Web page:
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Author Puneet Paliwal

Senior Analyst View profile

The prime motive here is to replace MIP (considered an emergency trade protectionist measure) to a sustainable long term trade barrier while there being minimal criticism from global trade community, especially the countries with which India has trade partnership agreements.

Latest updates on imposition of trade barriers in India
In the Indian steel market, the MIP on imports has been extended two times since the initial date of expiry (i.e. 4th August 2016). MIP Phase I (5th February - 4th August 2016) was followed up with a pruning of the list of products under MIP to 66 steel HS codes (from 173 in Phase I) in Phase II (5th August - 4th October 2016). Of the excluded products, anti-dumping duties were imposed on HR and CR coil imports in August. In October, the government decided to extend the Phase II further by two months to 4th December 2016. Concurrent anti-dumping and safeguard investigations are ongoing for most of the steel products covered under MIP protection. In December, CRU expects that provisional anti-dumping duties will be announced for alloy & non-alloy wire rods (originating from China) and color coated sheets (originating from China and the European Union). At the time of going to publication, the Indian Directorate General of Anti-Dumping and Allied Duties was in the advance stages of recommending these duties.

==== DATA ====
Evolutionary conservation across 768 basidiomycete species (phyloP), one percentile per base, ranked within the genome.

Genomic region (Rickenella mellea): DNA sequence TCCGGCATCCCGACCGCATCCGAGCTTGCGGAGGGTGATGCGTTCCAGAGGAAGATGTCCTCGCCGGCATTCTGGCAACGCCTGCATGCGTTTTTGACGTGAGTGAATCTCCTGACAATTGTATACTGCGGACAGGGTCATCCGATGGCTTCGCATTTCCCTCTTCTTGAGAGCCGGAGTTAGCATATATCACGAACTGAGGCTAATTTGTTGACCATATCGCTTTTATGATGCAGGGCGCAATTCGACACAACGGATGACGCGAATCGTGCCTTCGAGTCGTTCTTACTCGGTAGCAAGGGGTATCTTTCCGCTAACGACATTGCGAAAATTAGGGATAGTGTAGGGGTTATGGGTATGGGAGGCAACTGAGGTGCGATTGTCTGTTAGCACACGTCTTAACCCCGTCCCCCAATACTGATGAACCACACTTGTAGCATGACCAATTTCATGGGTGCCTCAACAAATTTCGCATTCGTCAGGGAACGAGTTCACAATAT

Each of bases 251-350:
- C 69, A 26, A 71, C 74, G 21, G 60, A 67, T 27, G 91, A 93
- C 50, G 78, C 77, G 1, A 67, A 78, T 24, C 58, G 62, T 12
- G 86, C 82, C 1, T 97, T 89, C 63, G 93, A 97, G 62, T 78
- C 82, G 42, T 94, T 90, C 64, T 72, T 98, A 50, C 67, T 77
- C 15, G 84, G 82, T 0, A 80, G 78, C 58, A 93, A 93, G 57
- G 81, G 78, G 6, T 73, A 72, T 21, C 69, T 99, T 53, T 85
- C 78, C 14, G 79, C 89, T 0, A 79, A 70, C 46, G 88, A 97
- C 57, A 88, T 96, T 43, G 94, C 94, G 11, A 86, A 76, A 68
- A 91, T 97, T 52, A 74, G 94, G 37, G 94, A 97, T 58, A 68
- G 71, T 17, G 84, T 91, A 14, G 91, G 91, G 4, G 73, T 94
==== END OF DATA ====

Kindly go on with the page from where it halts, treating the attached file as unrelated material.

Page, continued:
Effectiveness of trade protectionist measures and their impact on local steel sheet prices
As can be seen in the chart that follows, trade protectionism in the form of MIP has proven to be quite effective in curbing import of finished steel products in India, although facing a lot of criticism in the global trade forums. This trade barrier allowed Indian steel producers to hike domestic steel prices in the first three months of MIP imposition. However, low offtake from end users in June and July forced mills to roll back most of these price increases. The months of August and September saw better end use demand from consumer durables and automotive end use segments, which were ramping up output to build inventory for upcoming festive sales period in October. Meanwhile, seaborne coking coal prices rose abruptly following China's announcement of coal production curbs and supply bottlenecks in Australia. These two developments (while there being trade barriers in place in the form of MIP and anti-dumping duties) have allowed Indian mills to incorporate further rounds of price hikes in the months of September and October.

CRU understands that the latest round of price hikes in October are not sustainable, for there being voices of dissent from various consumer associations. It is also to be considered that Indian government is due to take a decision on extension of the provisional anti-dumping duties on HR and CR coils sometime in January-February 2017. Thus, it is essential for domestic steel producers to align with the expectations of key end users so that the anti-dumping duty extension is not contested by consumer associations

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Author Puneet Paliwal

Senior Analyst View profile


The CRU Steel team sets the standard for providing in-depth market analysis and forecasts, price assessments and cost analysis for the global steel industry.


  • Finished Steel
  • Iron and Steelmaking
  • Merchant Slab and Billet


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